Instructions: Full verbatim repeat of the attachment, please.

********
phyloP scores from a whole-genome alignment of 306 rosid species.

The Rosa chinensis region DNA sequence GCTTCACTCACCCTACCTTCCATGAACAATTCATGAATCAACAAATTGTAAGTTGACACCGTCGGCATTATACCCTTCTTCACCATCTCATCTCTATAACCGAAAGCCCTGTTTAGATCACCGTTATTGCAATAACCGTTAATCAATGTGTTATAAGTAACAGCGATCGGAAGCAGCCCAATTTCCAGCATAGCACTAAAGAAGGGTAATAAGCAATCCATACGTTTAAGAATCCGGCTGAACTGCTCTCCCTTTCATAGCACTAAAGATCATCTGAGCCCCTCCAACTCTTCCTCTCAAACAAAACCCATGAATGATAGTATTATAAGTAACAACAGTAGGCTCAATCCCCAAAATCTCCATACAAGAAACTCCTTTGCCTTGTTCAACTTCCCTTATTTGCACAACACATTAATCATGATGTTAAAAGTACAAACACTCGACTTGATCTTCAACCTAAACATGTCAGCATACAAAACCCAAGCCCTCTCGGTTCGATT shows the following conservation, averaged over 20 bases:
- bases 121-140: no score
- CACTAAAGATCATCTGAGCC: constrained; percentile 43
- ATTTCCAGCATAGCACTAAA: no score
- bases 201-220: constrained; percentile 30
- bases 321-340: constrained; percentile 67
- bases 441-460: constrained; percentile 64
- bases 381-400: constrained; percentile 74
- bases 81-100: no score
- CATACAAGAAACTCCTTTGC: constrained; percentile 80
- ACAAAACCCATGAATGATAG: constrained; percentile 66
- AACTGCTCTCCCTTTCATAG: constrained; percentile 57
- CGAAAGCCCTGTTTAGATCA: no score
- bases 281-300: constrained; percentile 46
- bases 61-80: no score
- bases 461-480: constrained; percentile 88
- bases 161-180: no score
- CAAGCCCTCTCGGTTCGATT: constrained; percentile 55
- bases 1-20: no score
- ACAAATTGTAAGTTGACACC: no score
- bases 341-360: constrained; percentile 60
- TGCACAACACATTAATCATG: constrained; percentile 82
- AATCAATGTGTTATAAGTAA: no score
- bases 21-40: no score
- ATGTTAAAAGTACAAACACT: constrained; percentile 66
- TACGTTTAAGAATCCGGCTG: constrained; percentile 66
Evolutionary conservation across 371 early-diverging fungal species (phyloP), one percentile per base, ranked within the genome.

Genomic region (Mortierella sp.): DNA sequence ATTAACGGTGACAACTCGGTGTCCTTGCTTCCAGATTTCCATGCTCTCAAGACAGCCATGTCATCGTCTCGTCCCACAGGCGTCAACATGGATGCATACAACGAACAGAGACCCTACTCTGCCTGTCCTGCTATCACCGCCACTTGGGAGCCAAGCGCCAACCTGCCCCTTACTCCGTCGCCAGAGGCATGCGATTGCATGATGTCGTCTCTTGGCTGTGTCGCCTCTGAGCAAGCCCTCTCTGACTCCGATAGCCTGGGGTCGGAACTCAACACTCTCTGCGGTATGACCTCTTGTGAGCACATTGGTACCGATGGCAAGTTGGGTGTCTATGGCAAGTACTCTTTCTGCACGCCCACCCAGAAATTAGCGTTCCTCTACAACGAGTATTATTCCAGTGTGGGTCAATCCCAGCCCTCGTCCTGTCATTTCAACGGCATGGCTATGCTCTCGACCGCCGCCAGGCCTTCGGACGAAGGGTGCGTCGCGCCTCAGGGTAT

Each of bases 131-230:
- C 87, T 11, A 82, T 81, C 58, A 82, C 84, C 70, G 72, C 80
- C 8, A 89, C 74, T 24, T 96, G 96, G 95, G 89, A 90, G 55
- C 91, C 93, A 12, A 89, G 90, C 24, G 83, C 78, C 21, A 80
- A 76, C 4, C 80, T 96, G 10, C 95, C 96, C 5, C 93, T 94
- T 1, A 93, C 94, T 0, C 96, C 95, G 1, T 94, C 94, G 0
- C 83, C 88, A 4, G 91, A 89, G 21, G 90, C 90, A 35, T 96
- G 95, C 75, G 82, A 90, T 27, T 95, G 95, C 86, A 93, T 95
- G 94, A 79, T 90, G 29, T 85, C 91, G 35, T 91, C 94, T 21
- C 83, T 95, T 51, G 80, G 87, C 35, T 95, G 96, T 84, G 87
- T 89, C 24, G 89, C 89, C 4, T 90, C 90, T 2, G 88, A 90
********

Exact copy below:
phyloP scores from a whole-genome alignment of 306 rosid species.

The Rosa chinensis region DNA sequence GCTTCACTCACCCTACCTTCCATGAACAATTCATGAATCAACAAATTGTAAGTTGACACCGTCGGCATTATACCCTTCTTCACCATCTCATCTCTATAACCGAAAGCCCTGTTTAGATCACCGTTATTGCAATAACCGTTAATCAATGTGTTATAAGTAACAGCGATCGGAAGCAGCCCAATTTCCAGCATAGCACTAAAGAAGGGTAATAAGCAATCCATACGTTTAAGAATCCGGCTGAACTGCTCTCCCTTTCATAGCACTAAAGATCATCTGAGCCCCTCCAACTCTTCCTCTCAAACAAAACCCATGAATGATAGTATTATAAGTAACAACAGTAGGCTCAATCCCCAAAATCTCCATACAAGAAACTCCTTTGCCTTGTTCAACTTCCCTTATTTGCACAACACATTAATCATGATGTTAAAAGTACAAACACTCGACTTGATCTTCAACCTAAACATGTCAGCATACAAAACCCAAGCCCTCTCGGTTCGATT shows the following conservation, averaged over 20 bases:
- bases 121-140: no score
- CACTAAAGATCATCTGAGCC: constrained; percentile 43
- ATTTCCAGCATAGCACTAAA: no score
- bases 201-220: constrained; percentile 30
- bases 321-340: constrained; percentile 67
- bases 441-460: constrained; percentile 64
- bases 381-400: constrained; percentile 74
- bases 81-100: no score
- CATACAAGAAACTCCTTTGC: constrained; percentile 80
- ACAAAACCCATGAATGATAG: constrained; percentile 66
- AACTGCTCTCCCTTTCATAG: constrained; percentile 57
- CGAAAGCCCTGTTTAGATCA: no score
- bases 281-300: constrained; percentile 46
- bases 61-80: no score
- bases 461-480: constrained; percentile 88
- bases 161-180: no score
- CAAGCCCTCTCGGTTCGATT: constrained; percentile 55
- bases 1-20: no score
- ACAAATTGTAAGTTGACACC: no score
- bases 341-360: constrained; percentile 60
- TGCACAACACATTAATCATG: constrained; percentile 82
- AATCAATGTGTTATAAGTAA: no score
- bases 21-40: no score
- ATGTTAAAAGTACAAACACT: constrained; percentile 66
- TACGTTTAAGAATCCGGCTG: constrained; percentile 66
Evolutionary conservation across 371 early-diverging fungal species (phyloP), one percentile per base, ranked within the genome.

Genomic region (Mortierella sp.): DNA sequence ATTAACGGTGACAACTCGGTGTCCTTGCTTCCAGATTTCCATGCTCTCAAGACAGCCATGTCATCGTCTCGTCCCACAGGCGTCAACATGGATGCATACAACGAACAGAGACCCTACTCTGCCTGTCCTGCTATCACCGCCACTTGGGAGCCAAGCGCCAACCTGCCCCTTACTCCGTCGCCAGAGGCATGCGATTGCATGATGTCGTCTCTTGGCTGTGTCGCCTCTGAGCAAGCCCTCTCTGACTCCGATAGCCTGGGGTCGGAACTCAACACTCTCTGCGGTATGACCTCTTGTGAGCACATTGGTACCGATGGCAAGTTGGGTGTCTATGGCAAGTACTCTTTCTGCACGCCCACCCAGAAATTAGCGTTCCTCTACAACGAGTATTATTCCAGTGTGGGTCAATCCCAGCCCTCGTCCTGTCATTTCAACGGCATGGCTATGCTCTCGACCGCCGCCAGGCCTTCGGACGAAGGGTGCGTCGCGCCTCAGGGTAT

Each of bases 131-230:
- C 87, T 11, A 82, T 81, C 58, A 82, C 84, C 70, G 72, C 80
- C 8, A 89, C 74, T 24, T 96, G 96, G 95, G 89, A 90, G 55
- C 91, C 93, A 12, A 89, G 90, C 24, G 83, C 78, C 21, A 80
- A 76, C 4, C 80, T 96, G 10, C 95, C 96, C 5, C 93, T 94
- T 1, A 93, C 94, T 0, C 96, C 95, G 1, T 94, C 94, G 0
- C 83, C 88, A 4, G 91, A 89, G 21, G 90, C 90, A 35, T 96
- G 95, C 75, G 82, A 90, T 27, T 95, G 95, C 86, A 93, T 95
- G 94, A 79, T 90, G 29, T 85, C 91, G 35, T 91, C 94, T 21
- C 83, T 95, T 51, G 80, G 87, C 35, T 95, G 96, T 84, G 87
- T 89, C 24, G 89, C 89, C 4, T 90, C 90, T 2, G 88, A 90